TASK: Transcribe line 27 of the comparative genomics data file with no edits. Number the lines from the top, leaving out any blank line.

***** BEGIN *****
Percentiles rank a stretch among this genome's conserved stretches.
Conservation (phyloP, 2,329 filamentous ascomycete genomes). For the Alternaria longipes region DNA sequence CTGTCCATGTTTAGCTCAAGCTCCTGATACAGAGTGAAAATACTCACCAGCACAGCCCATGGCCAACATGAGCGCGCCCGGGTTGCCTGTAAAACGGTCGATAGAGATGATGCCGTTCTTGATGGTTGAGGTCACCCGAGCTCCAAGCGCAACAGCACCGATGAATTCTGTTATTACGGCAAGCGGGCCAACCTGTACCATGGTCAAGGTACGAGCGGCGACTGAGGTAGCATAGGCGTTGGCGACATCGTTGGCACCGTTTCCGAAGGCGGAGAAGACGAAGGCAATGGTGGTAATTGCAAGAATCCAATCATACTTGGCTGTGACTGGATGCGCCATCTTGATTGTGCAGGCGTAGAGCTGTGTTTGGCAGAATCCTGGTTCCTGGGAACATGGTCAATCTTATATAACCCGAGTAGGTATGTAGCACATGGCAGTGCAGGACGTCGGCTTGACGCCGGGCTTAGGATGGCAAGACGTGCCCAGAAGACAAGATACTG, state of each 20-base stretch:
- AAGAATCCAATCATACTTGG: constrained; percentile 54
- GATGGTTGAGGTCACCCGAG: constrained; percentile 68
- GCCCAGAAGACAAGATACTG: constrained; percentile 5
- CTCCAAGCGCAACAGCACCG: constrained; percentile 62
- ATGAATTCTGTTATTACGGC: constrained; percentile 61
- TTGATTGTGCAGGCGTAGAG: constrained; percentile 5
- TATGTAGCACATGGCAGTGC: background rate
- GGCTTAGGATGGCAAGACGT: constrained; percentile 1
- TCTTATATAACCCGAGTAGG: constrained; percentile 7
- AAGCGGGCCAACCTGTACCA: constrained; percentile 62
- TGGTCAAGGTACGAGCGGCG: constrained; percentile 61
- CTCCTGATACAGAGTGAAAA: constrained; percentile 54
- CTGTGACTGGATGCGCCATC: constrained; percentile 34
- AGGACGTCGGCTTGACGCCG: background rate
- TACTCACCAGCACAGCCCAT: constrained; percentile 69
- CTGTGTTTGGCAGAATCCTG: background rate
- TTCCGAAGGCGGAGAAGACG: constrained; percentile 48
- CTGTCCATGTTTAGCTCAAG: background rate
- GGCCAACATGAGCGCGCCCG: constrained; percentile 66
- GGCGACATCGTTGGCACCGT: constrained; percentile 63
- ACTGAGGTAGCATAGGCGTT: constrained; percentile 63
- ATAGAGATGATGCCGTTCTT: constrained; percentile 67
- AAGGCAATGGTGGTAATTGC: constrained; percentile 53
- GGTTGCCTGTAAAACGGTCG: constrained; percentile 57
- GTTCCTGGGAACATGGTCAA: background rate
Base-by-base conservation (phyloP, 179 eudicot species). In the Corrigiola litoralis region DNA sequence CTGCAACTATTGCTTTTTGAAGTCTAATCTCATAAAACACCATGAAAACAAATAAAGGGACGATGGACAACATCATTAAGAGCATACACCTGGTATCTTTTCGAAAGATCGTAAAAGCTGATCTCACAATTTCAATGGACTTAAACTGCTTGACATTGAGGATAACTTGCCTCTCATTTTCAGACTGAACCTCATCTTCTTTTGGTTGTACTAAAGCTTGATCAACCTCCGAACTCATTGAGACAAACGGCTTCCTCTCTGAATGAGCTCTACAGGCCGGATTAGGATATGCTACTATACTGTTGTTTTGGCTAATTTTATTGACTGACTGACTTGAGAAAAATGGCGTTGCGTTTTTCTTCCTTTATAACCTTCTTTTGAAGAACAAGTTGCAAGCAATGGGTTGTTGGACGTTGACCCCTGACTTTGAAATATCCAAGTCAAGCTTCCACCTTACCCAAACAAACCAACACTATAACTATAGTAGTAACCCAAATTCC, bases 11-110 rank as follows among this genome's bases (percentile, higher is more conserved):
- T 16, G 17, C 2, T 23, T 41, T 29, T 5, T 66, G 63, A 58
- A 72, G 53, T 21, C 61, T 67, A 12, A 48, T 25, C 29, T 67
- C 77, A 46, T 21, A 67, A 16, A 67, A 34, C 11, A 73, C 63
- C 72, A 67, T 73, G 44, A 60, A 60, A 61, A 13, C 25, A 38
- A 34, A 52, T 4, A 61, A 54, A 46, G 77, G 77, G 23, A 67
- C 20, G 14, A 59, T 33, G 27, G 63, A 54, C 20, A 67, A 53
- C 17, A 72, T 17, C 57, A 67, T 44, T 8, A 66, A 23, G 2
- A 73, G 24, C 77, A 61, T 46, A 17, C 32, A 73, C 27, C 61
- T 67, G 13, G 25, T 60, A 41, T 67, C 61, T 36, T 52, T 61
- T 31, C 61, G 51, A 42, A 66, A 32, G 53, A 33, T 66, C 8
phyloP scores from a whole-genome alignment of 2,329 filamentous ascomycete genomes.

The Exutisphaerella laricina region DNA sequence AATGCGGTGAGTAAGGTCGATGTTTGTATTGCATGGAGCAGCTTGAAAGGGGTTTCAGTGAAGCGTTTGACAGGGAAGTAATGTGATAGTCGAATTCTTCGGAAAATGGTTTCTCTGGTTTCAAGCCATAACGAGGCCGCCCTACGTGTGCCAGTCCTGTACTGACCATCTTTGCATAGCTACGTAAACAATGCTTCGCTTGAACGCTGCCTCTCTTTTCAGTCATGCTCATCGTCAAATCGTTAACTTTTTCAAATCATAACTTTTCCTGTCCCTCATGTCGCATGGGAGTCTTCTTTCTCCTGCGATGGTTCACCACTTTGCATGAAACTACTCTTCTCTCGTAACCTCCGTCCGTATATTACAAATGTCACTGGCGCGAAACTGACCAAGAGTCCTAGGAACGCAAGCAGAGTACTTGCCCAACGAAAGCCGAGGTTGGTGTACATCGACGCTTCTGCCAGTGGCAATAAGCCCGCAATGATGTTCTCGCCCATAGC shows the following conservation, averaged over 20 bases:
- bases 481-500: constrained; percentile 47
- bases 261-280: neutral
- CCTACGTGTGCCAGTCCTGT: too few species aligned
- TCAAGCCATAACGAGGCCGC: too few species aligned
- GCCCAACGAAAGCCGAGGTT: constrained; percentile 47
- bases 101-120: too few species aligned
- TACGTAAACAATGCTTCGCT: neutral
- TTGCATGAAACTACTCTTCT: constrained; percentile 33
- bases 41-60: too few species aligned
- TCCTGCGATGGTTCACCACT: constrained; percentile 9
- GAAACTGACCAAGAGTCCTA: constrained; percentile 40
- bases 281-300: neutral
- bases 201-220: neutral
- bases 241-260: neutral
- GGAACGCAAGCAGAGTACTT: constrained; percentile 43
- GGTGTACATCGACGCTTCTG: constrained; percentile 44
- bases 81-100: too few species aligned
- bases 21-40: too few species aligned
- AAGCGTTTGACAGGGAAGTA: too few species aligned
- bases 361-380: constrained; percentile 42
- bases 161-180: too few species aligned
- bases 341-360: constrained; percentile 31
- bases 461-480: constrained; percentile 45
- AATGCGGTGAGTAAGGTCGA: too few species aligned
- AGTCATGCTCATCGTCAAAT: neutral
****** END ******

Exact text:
- GTTCCTGGGAACATGGTCAA: background rate